20 Copyright © 2003 Pearson Education, Inc. publishing as Benjamin Cummings Disorders of Water Balance: Dehydration Figure 27.6a

21 Copyright © 2003 Pearson Education, Inc. publishing as Benjamin Cummings Disorders of Water Balance: Hypotonic Hydration Renal insufficiency or an extraordinary amount of water ingested quickly can lead to cellular overhydration, or water intoxication ECF is diluted – sodium content is normal but excess water is present The resulting hyponatremia promotes net osmosis into tissue cells, causing swelling These events must be quickly reversed to prevent severe metabolic disturbances, particularly in neurons

22 Copyright © 2003 Pearson Education, Inc. publishing as Benjamin Cummings Disorders of Water Balance: Hypotonic Hydration Figure 27.6b

23 Copyright © 2003 Pearson Education, Inc. publishing as Benjamin Cummings Disorders of Water Balance: Edema Atypical accumulation of fluid in the interstitial space, leading to tissue swelling Caused by anything that increases flow of fluids out of the bloodstream or hinders their return Factors that accelerate fluid loss include: Increased blood pressure, capillary permeability Incompetent venous valves, localized blood vessel blockage Congestive heart failure, hypertension, high blood volume

24 Copyright © 2003 Pearson Education, Inc. publishing as Benjamin Cummings Edema Hindered fluid return usually reflects an imbalance in colloid osmotic pressures Hypoproteinemia – low levels of plasma proteins Forces fluids out of capillary beds at the arterial ends Fluids fail to return at the venous ends Results from protein malnutrition, liver disease, or glomerulonephritis

25 Copyright © 2003 Pearson Education, Inc. publishing as Benjamin Cummings Edema Blocked (or surgically removed) lymph vessels: Cause leaked proteins to accumulate in interstitial fluid Exert increasing colloid osmotic pressure, which draws fluid from the blood Interstitial fluid accumulation results in low blood pressure and severely impaired circulation

26 Copyright © 2003 Pearson Education, Inc. publishing as Benjamin Cummings Electrolyte Balance Electrolytes are salts, acids, and bases, but electrolyte balance usually refers only to salt balance Salts are important for: Neuromuscular excitability Secretory activity Membrane permeability Controlling fluid movements Salts enter the body by ingestion and are lost via perspiration, feces, and urine

27 Copyright © 2003 Pearson Education, Inc. publishing as Benjamin Cummings Sodium in Fluid and Electrolyte Balance Sodium holds a central position in fluid and electrolyte balance Sodium salts: Account for 90-95% of all solutes in the ECF Contribute 280 mOsm of the total 300 mOsm ECF solute concentration Sodium is the single most abundant cation in the ECF Sodium is the only cation exerting significant osmotic pressure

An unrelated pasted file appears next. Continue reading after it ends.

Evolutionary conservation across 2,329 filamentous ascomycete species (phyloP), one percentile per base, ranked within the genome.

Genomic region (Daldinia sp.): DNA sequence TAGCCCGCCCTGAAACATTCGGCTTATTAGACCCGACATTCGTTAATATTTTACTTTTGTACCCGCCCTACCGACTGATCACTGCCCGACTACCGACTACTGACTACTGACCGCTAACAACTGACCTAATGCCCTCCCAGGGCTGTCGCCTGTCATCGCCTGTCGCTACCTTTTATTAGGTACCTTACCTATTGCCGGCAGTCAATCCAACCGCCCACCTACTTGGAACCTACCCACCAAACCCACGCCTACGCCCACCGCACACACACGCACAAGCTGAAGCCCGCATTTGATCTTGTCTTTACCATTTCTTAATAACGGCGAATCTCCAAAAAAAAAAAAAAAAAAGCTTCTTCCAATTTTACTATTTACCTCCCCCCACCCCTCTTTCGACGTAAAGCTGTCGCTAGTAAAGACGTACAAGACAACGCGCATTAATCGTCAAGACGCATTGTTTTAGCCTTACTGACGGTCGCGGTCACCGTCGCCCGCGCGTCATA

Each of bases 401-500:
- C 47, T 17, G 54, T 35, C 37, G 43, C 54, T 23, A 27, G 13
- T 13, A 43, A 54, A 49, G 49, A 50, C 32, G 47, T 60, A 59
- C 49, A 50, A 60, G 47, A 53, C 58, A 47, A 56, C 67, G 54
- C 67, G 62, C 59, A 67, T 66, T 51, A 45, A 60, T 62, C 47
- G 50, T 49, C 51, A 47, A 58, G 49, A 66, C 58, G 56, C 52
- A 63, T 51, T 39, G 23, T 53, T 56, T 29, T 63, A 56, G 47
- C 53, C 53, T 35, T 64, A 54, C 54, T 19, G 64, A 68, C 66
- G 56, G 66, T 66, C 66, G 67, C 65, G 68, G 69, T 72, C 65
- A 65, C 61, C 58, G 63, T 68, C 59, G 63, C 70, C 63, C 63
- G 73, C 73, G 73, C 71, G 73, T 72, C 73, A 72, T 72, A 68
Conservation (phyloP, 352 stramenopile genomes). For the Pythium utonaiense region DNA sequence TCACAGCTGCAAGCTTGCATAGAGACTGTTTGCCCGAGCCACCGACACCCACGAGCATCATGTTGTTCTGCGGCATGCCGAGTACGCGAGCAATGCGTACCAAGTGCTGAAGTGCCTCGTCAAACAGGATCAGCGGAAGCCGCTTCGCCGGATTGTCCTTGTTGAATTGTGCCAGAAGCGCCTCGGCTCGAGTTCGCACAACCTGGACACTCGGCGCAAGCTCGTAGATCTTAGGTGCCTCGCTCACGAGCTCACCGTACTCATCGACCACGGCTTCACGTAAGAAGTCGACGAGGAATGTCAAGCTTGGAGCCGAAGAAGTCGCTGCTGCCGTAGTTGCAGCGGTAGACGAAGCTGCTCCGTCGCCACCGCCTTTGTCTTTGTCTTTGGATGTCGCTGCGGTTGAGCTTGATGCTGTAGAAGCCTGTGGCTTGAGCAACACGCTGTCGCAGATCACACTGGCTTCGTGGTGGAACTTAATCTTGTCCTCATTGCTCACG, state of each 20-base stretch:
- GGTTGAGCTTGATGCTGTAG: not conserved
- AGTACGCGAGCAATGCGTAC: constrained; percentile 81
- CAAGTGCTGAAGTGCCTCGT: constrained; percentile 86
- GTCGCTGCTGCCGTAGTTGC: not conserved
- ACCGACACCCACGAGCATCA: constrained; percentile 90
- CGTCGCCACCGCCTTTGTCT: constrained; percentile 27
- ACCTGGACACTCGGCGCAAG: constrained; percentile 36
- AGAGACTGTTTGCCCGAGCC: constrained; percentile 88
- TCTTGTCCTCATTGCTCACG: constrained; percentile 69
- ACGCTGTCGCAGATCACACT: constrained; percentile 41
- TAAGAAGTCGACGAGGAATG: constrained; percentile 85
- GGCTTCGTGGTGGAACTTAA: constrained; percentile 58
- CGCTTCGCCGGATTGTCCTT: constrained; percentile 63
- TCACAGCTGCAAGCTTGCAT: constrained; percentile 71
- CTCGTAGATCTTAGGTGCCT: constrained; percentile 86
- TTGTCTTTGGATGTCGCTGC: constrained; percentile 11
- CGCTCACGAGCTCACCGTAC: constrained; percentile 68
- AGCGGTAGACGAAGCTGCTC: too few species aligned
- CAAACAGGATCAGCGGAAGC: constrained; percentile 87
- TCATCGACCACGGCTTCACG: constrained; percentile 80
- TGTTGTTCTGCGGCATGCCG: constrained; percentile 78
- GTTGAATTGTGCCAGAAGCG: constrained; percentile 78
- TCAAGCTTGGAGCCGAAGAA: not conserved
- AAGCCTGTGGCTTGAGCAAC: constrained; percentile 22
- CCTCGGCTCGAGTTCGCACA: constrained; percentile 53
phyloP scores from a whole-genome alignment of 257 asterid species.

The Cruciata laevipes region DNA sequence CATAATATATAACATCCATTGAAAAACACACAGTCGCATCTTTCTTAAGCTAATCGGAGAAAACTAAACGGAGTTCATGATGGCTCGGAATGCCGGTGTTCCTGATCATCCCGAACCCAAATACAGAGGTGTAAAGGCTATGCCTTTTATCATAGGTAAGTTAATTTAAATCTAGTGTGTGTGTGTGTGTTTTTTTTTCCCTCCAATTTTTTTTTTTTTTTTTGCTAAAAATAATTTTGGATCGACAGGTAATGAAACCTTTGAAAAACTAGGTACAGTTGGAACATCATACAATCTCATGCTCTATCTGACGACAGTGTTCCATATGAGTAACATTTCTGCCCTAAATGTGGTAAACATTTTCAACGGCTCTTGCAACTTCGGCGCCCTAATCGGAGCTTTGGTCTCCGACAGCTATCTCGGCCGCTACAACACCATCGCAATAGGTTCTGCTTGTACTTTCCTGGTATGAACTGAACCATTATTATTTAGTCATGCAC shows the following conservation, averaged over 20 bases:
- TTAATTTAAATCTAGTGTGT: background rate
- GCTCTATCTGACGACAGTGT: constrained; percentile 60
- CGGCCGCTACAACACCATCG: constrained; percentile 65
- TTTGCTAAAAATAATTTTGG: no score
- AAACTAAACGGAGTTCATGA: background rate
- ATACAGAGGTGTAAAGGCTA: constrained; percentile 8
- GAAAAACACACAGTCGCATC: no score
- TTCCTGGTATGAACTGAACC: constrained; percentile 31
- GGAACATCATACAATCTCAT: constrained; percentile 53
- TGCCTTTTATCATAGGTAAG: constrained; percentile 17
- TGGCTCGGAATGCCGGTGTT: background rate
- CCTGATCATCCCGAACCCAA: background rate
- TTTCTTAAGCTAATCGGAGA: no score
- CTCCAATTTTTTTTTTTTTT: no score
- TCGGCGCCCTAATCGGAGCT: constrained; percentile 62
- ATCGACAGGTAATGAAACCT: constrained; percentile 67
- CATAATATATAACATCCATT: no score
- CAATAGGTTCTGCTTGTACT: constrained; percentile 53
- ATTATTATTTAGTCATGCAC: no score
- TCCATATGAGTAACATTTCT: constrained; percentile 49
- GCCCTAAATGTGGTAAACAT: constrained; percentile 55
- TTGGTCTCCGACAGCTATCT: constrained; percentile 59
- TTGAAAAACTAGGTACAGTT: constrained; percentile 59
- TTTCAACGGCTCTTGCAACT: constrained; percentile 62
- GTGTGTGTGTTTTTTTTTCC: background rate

28 Copyright © 2003 Pearson Education, Inc. publishing as Benjamin Cummings Sodium in Fluid and Electrolyte Balance The role of sodium in controlling ECF volume and water distribution in the body is a result of: Sodium being the only cation to exert significant osmotic pressure Sodium ions leaking into cells and being pumped out against their electrochemical gradient Sodium concentration in the ECF normally remains stable

29 Copyright © 2003 Pearson Education, Inc. publishing as Benjamin Cummings Sodium in Fluid and Electrolyte Balance Changes in plasma sodium levels affect: Plasma volume, blood pressure ICF and interstitial fluid volumes Renal acid-base control mechanisms are coupled to sodium ion transport

30 Copyright © 2003 Pearson Education, Inc. publishing as Benjamin Cummings Regulation of Sodium Balance: Aldosterone Sodium reabsorption 65% of sodium in filtrate is reabsorbed in the proximal tubules 25% is reclaimed in the loops of Henle When aldosterone levels are high, all remaining Na + is actively reabsorbed Water follows sodium if tubule permeability has been increased with ADH

31 Copyright © 2003 Pearson Education, Inc. publishing as Benjamin Cummings Regulation of Sodium Balance: Aldosterone The renin-angiotensin mechanism triggers the release of aldosterone This is mediated by the juxtaglomerular apparatus, which releases renin in response to: Sympathetic nervous system stimulation Decreased filtrate osmolality Decreased stretch (due to decreased blood pressure) Renin catalyzes the production of angiotensin II, which prompts aldosterone release

32 Copyright © 2003 Pearson Education, Inc. publishing as Benjamin Cummings Regulation of Sodium Balance: Aldosterone Adrenal cortical cells are directly stimulated to release aldosterone by elevated K + levels in the ECF Aldosterone brings about its effects (diminished urine output and increased blood volume) slowly Figure 27.7

33 Copyright © 2003 Pearson Education, Inc. publishing as Benjamin Cummings Cardiovascular System Baroreceptors Baroreceptors alert the brain of increases in blood volume (hence increased blood pressure) Sympathetic nervous system impulses to the kidneys decline Afferent arterioles dilate Glomerular filtration rate rises Sodium and water output increase

34 Copyright © 2003 Pearson Education, Inc. publishing as Benjamin Cummings Cardiovascular System Baroreceptors This phenomenon, called pressure diuresis, decreases blood pressure Drops in systemic blood pressure lead to opposite actions and systemic blood pressure increases Since sodium ion concentration determines fluid volume, baroreceptors can be viewed as “sodium receptors”

35 Copyright © 2003 Pearson Education, Inc. publishing as Benjamin Cummings Influence and Regulation of ADH Water reabsorption in collecting ducts is proportional to ADH release Low ADH levels produce dilute urine and reduced volume of body fluids High ADH levels produce concentrated urine Hypothalamic osmoreceptors trigger or inhibit ADH release Factors that specifically trigger ADH release include prolonged fever; excessive sweating, vomiting, or diarrhea; severe blood loss; and traumatic burns

36 Copyright © 2003 Pearson Education, Inc. publishing as Benjamin Cummings Influence and Regulation of ADH Figure 27.8

37 Copyright © 2003 Pearson Education, Inc. publishing as Benjamin Cummings Flowchart: Maintenance of Blood Pressure Homeostasis Figure 27.9

38 Copyright © 2003 Pearson Education, Inc. publishing as Benjamin Cummings Atrial Natriuretic Peptide (ANP) Reduces blood pressure and blood volume by inhibiting: Events that promote vasoconstriction Na + and water retention Is released in the heart atria as a response to stretch (elevated blood pressure) Has potent diuretic and natriuretic effects Promotes excretion of sodium and water Inhibits angiotensin II production

39 Copyright © 2003 Pearson Education, Inc. publishing as Benjamin Cummings Atrial Natriuretic Peptide (ANP) Figure 27.10